Four years ago, I spent the summer biking across Western Canada. I left my hometown of Peterborough, ON, on the 28th of May and I arrived in Victoria, BC, three months later to the day.
Along the way I saw some intensely beautiful parts of Canada. Highway 17 as it runs along the shore of Lake Superior on the road from Sault Ste Marie up to Wawa, and again in between Marathon and Terrace Bay, is a spectacular sight to behold, as is the gorgeous Highway 22 running south from Calgary along the borderlands between prairie and mountain, leading to the entry to the towering Crowsnest Pass. The Okanagan Valley’s dry sagebrushed palette was a delight to the eyes, and of course Vancouver Island’s majestic ancient-ness is in a league of its own.
But for me, nothing compared to the wild rolling hills of the Kootenays.
I made steady forward progress throughout my entire trip – until I hit Creston, BC, the entry-point to the Kootenays on the southern Crowsnest Trail. Two weeks later, I arrived back in Creston, having completed a grand loop through the towns of the southern Kootenays. I had visited Nelson four times, as well as Trail, Castlegar, Fruitvale, Rossland, Slocan, Nakusp, and a sublimely beautiful backroad hot springs called Halfway that I wish to God I still knew the location of. I was led there by migrant fruit pickers, mostly Quebecois, who swell the population of the Kootenays and the Okanagan Valley every summer, harvesting the massive fruit crops.
I wonder if Farley Moway ever wrote about the Kootenays. It would take a talent of his magnitude to do them justice.
The air was crisply clear and the colours were impossibly vivid and there was a glowing gorgeous vibration in everything. Apparently the area sits overtop a massive deposit of crystals, one of the largest in the world.
I discovered the most perfect stealth camping spot I’ve ever found, precisely three kilometres from Nelson’s Big Orange Bridge (BOB), overlooking Lake Kootenay, which I hope is still there and open to the public:
The Kootenays have been on my mind all week. The news about the wildfires ravaging the interior of BC are jarring, and the photos and videos I’ve seen are wrenching.
I mean, look at this! I’m pretty sure I could have had a perfect view from my idyllic campsite:
This is climate change at work, and no doubt about it. And I’ve known for a long time that climate change was going to fuck up large swathes of this earth. But it’s painful seeing it happen to perhaps the most beautiful place I’ve ever been.
I came across an op-ed in the Nelson Star which encapsulates a lot of what I’m feeling, which asks: “When do we start calling this the apocalypse?“:
[Pope] Francis was on my mind five days after the tree-toppling storm, as I wound down Highway 3A [the most beautiful stretch of road in Canada, bar none] in the direction of a wildfire that had potentially resulted from plentiful lightning.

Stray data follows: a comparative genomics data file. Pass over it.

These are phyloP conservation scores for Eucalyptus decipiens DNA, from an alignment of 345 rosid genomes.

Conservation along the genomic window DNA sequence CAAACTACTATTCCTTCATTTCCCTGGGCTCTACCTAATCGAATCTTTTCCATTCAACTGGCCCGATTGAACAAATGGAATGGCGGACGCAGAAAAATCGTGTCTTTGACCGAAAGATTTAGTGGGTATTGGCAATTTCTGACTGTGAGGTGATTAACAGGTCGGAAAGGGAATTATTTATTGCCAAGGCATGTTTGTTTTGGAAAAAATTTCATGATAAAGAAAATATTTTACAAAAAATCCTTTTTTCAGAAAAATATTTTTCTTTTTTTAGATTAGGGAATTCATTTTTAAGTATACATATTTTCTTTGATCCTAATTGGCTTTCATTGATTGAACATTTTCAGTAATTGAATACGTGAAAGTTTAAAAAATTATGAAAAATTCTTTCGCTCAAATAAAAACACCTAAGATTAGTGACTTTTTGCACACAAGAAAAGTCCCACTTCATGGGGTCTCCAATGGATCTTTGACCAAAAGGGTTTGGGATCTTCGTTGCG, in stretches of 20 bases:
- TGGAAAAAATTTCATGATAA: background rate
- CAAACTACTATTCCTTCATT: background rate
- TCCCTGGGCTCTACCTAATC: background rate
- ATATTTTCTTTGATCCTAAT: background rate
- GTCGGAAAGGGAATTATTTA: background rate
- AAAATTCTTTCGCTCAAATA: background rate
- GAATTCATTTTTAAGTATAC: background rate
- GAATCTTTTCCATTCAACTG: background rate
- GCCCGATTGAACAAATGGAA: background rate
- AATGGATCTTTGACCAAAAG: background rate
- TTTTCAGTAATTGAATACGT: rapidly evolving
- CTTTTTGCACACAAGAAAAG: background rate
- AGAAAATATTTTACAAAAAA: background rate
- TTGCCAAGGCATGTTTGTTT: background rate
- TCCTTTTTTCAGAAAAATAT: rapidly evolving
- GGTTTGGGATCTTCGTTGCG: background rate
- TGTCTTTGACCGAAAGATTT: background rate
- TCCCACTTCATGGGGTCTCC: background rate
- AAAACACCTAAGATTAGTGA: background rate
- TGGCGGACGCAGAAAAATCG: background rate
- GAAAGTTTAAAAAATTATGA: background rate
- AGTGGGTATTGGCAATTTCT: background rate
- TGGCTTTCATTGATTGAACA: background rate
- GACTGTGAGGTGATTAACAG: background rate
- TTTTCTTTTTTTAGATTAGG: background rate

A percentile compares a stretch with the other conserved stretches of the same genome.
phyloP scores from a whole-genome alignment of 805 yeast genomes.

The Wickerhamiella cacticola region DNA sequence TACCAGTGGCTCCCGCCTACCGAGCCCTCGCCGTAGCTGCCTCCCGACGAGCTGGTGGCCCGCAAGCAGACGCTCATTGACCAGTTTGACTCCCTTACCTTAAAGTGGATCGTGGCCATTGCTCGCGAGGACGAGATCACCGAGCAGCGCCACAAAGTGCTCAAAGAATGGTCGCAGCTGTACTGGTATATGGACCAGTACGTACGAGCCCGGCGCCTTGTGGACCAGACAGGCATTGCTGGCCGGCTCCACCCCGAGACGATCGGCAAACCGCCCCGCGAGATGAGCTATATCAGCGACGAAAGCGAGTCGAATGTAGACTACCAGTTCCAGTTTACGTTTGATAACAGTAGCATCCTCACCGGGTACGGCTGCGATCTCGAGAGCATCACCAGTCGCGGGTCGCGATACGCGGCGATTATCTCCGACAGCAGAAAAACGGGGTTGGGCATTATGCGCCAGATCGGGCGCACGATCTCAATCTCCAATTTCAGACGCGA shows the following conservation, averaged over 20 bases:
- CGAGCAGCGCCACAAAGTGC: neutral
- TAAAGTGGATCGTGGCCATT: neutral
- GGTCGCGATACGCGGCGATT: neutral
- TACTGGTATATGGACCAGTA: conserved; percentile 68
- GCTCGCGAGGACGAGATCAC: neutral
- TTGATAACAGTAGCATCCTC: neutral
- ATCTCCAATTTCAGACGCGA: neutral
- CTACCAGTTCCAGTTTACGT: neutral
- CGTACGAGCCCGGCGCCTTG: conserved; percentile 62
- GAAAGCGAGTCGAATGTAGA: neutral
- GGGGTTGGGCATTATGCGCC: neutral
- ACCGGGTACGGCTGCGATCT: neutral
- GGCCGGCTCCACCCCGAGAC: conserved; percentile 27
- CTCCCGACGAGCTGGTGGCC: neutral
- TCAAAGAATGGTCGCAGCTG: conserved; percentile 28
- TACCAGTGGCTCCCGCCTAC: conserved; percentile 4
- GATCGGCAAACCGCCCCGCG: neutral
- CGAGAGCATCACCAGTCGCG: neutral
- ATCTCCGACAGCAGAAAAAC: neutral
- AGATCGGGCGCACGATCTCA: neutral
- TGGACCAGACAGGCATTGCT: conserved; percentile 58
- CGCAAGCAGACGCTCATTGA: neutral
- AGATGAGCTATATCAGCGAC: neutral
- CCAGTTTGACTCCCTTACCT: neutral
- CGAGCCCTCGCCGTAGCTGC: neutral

When I first caught sight of it, I felt like Frodo Baggins gazing horrified into the bowels of Mount Doom. The orange inferno reminded me of some CGI spectacle, and later six-year-old onlooker Oz Meeker agreed with me.
“It looks like a volcano,” he said.
[The writer’s partner] Darby was in my passenger seat, freaking out, as we made our way over. Pictures and videos of the conflagration had proliferated on social media, and I’d decided to rouse myself from my porch-slumber to investigate.
When I met Bob Tremblay he was sitting in the beautifully manicured terrace of his backyard in a lawn chair. Approximately two kilometres uphill he watched as row by row, the flames descended the slope towards him.
It was an eerie sight, one I won’t soon forget, seeing him alone in the shadows and surrounded by the meagre water-spitting of five or six sprinklers.
If Mother Nature wanted to barrel through his property, there wasn’t much he could do about it…
Kaslo author Mandy Bath, when I interviewed her at the Johnson’s Landing slide earlier this year, told me that more and more of these natural disasters are coming our way. In her memoir Disaster in Paradise she illustrates two main things: it can happen to anyone, and our emergency response plans are woefully inadequate.
Talking to people living under this evacuation alert, families who are trying to decide what to bring along when they flee, I’m realizing that this stuff isn’t hypothetical anymore. It couldn’t be closer to home—I can literally see the smoke from my porch under Elephant Mountain.
And I’m not the only person who feels this way.
“I’ve always considered Nelson to be the perfect place to bunker down and ride out the apocalypse,” wrote Nelson resident Stevland Ambrose online. “But this week I am starting to reconsider.”
My thoughts are with all of the people of British Columbia and Saskatchewan who are affected by these unprecedentedly massive wildfires. Here’s hoping that in the end, the damage to forests and wildlife and people’s homes isn’t as bad as it looks like it might wind up being.
All of which is a pretty big downer.
So here’s some catchy music to pick y’all up, a toe-tappin’ bluegrass classic by the incomparable Bill Monroe and his boys. If this is the soundtrack of the apocalypse, then at least we’ll go down dancing.